Edited by Leo Grin | Illustrated by Jae Woo Kim
This issue was printed in two editions. The deluxe edition, numbered 1–75, uses a black linen cover with foil-stamped gold text. The limited edition, numbered 76–225, uses a gold cover with solid black text.
- “June 9, 2006” by Leo Grin (Editorial)
- The Atlantean
Dennis McHaney for “Robert E. Howard: World’s Greatest Pulpster”
- The Valusian
No award given
- The Hyrkanian
Rob Roehm for “Howard’s Ruin”
Charles Hoffman for Blood Lust”
Chris Gruber for “Born to Edit Boxing Stories”
- The Aquilonian
Leo Grin for “The Cimmerian”
- The Stygian
Paul Herman for HOWARD WORKS
- The Venarium Award
Rob Roehm — Emerging Scholar
- The Black River Award
Chris Gruber for discovering and publishing REH’s original “Iron Men”
- The Black Circle Award
No award given
|Publisher :||Leo Grin|
|Year :||December 2006|
|Format :||Chapbook ( 6.9 x 8.5, saddle stapled)|
|Cover :||Jae Woo Kim|
|Illustrations :||Jae Woo Kim|
DELUXE COPIES DESTROYED: 15
LIMITED COPIES DESTROYED: 89
Features full coverage of the second annual Cimmerian Awards, including a report on Awards Night in Cross Plains, interviews with all of the winners, full breakdowns of the voting with charts and percentages, hundreds of comments and opinions from voters in each category, and breaking information on future projects. Also includes three never-before-seen panels of Dalmatius art not available in any other issue.
The Awards followed right on the heels of [redacted]’s Violet Crown Radio Players gig at the high school, so people showed up amped and ready to go. With Mark up for an Award of his own, we all decided to wait for him to drive over from the school. While we waited under the pavilion in the warm evening air, our special guest from Germany, Cornelius Kappabani, pulled out his acoustic guitar and gave us an impromptu concert of Howardian poems set to Europunk strings and accented by his melodious Germanic baritone. Using just that one acoustic guitar with no amplification, he nearly blew the roof off the place. Fascinated local kids cruising the lonely Friday night streets of Cross Plains stopped in their tracks and leaned out their windows to listen.
— from “June 9, 2006”
“Actually,” Dennis recalls, “the original inspiration for the book came from REHupa, and a piece Rusty did many years ago consisting of just a few of the letters pages from Weird Tales. Not many people have access to a full run of Weird Tales. I did at the time I first came up with the idea of expanding on Rusty’s idea, so I started the horribly pleasant chore of going through all the issues involved. I couldn’t just borrow those pulps and just look at The Eyrie — I read nearly every issue, though I occasionally skipped a story that stunk in the first few paragraphs. How the hell did Seabury Quinn become so popular in that magazine? Maybe Lovecraft was right to consider Weird Tales readers morons.”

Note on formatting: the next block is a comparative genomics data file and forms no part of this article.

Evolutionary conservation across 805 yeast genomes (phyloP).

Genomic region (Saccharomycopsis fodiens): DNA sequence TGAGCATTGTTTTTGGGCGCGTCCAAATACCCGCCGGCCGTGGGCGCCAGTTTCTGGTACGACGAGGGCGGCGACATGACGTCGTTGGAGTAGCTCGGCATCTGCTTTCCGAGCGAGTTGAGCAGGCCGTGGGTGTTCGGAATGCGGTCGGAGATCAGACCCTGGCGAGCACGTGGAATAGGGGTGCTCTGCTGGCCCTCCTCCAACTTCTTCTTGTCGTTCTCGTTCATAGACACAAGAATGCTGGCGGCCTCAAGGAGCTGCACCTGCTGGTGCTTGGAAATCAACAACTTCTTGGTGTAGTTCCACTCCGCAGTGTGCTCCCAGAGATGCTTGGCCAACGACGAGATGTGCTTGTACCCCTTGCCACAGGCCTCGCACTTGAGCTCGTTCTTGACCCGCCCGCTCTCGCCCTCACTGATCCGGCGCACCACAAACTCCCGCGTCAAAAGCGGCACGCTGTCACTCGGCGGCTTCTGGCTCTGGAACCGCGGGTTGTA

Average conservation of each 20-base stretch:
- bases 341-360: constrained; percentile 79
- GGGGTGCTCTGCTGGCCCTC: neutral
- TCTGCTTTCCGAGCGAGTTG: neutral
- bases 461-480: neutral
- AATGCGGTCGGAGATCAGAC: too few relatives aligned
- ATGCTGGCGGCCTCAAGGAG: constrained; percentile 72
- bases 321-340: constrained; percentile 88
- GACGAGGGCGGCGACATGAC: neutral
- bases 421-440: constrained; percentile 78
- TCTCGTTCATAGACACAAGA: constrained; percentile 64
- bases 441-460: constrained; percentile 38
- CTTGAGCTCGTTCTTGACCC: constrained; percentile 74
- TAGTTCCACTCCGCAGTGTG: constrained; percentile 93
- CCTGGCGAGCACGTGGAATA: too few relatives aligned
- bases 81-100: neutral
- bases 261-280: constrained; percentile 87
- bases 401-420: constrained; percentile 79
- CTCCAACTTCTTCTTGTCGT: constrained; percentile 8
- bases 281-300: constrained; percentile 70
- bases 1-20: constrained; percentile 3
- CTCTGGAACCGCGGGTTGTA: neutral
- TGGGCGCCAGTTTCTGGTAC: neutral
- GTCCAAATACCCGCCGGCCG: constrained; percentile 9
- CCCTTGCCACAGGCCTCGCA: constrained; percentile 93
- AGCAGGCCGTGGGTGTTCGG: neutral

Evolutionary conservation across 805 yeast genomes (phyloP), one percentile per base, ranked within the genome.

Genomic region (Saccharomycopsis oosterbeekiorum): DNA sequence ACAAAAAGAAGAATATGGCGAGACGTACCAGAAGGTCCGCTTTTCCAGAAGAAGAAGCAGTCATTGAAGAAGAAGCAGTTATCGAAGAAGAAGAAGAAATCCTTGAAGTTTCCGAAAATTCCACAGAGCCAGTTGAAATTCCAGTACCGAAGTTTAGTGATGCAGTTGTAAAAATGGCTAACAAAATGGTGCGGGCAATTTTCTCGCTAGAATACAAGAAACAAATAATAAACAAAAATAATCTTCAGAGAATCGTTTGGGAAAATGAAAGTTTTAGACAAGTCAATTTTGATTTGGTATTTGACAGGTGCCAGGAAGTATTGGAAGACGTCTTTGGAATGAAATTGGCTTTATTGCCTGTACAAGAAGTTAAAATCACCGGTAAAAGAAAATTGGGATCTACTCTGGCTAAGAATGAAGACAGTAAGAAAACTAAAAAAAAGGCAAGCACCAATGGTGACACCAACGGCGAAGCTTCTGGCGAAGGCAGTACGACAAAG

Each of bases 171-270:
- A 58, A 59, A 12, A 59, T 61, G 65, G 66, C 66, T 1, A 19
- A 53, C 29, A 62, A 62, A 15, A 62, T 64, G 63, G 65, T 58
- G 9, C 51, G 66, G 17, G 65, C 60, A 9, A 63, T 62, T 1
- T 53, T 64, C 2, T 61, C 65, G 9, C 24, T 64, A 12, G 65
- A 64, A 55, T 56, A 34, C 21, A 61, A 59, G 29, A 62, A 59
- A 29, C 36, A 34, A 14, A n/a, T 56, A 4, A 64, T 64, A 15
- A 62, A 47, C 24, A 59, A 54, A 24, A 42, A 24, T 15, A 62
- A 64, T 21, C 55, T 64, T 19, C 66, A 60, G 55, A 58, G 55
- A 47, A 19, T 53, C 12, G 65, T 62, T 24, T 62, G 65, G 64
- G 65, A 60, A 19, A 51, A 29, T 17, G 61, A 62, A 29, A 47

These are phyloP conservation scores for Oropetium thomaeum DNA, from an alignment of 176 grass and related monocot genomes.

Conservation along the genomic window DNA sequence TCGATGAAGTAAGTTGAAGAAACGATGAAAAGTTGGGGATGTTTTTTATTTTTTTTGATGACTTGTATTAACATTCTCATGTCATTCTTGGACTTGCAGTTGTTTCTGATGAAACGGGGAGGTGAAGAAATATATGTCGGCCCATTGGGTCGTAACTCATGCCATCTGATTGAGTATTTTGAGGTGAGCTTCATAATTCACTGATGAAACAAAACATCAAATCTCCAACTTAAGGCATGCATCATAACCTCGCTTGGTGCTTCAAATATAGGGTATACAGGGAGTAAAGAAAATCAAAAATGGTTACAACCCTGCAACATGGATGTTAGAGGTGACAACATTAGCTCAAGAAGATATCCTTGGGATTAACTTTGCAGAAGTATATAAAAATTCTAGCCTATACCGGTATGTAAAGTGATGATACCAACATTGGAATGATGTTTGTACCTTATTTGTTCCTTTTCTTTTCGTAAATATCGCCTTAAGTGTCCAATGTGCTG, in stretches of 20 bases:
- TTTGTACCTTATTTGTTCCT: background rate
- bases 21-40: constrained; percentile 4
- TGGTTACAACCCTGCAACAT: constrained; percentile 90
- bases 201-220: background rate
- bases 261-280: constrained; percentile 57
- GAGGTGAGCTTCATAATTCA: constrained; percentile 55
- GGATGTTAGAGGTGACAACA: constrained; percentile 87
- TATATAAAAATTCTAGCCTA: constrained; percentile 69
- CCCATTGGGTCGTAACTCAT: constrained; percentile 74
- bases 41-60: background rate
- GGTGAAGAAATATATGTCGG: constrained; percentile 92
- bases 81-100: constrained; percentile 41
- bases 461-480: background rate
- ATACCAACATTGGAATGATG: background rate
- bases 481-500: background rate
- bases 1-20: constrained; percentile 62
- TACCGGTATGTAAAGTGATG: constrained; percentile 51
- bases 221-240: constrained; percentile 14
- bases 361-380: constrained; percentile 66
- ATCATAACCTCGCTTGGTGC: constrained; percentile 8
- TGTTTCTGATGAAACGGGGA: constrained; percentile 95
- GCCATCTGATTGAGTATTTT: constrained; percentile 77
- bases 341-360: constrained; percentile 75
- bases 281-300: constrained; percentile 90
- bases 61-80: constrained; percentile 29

— from “The Atlantean”
For stark, living zealotry…the actual smell and feel and mania and rabid fervor and whole-souled ardor that inhere in our obsessive, fanatical realm…what other fan is even in the running with [redacted]?
— from “The Venarium Award”
Chris, like Rob, is not resting on his laurels. “I have a review of two James J. Braddock biographies coming out late this year in The Dark Man,” he says. “I am planning a boxing-related article as well as a pirate piece for consideration in TC. I have penned an article called ‘Howard at the Ice House’ for a book of collected essays about Robert E. Howard, edited by Fabrice Tortey and Joseph Altairac, which will commemorate the centennial of his birth in France — this is (was!) due out in the fall. There is more, but it’s all tentative. I remain faithful to REHupa as well.”
— from “The Black River Award”
I’ll give HowardWorks all of my votes if Paul Herman will agree to give Bill Thom the statue if he wins. Bill seems to be an updating machine; there’s something new on HowardWorks practically every weekend.
— from “The Stygian”
I just want to make it clear how much I appreciate this honor. We live in a very materialistic society, and artistic or intellectual accomplishments that don’t bring a lot of money tend to be regarded with indifference. I have had, on occasion, to wrestle with feelings of futility. It’s therefore gratifying to know that others appreciate what one is doing, and that you’re making some sort of difference to someone. Therefore, I would like to formally thank The Cimmerian for presenting me with such impressive, solid, tangible evidence that my efforts have not been expended in a vain pursuit.
— Charles Hoffman, from “The Hyrkanian — Second Place”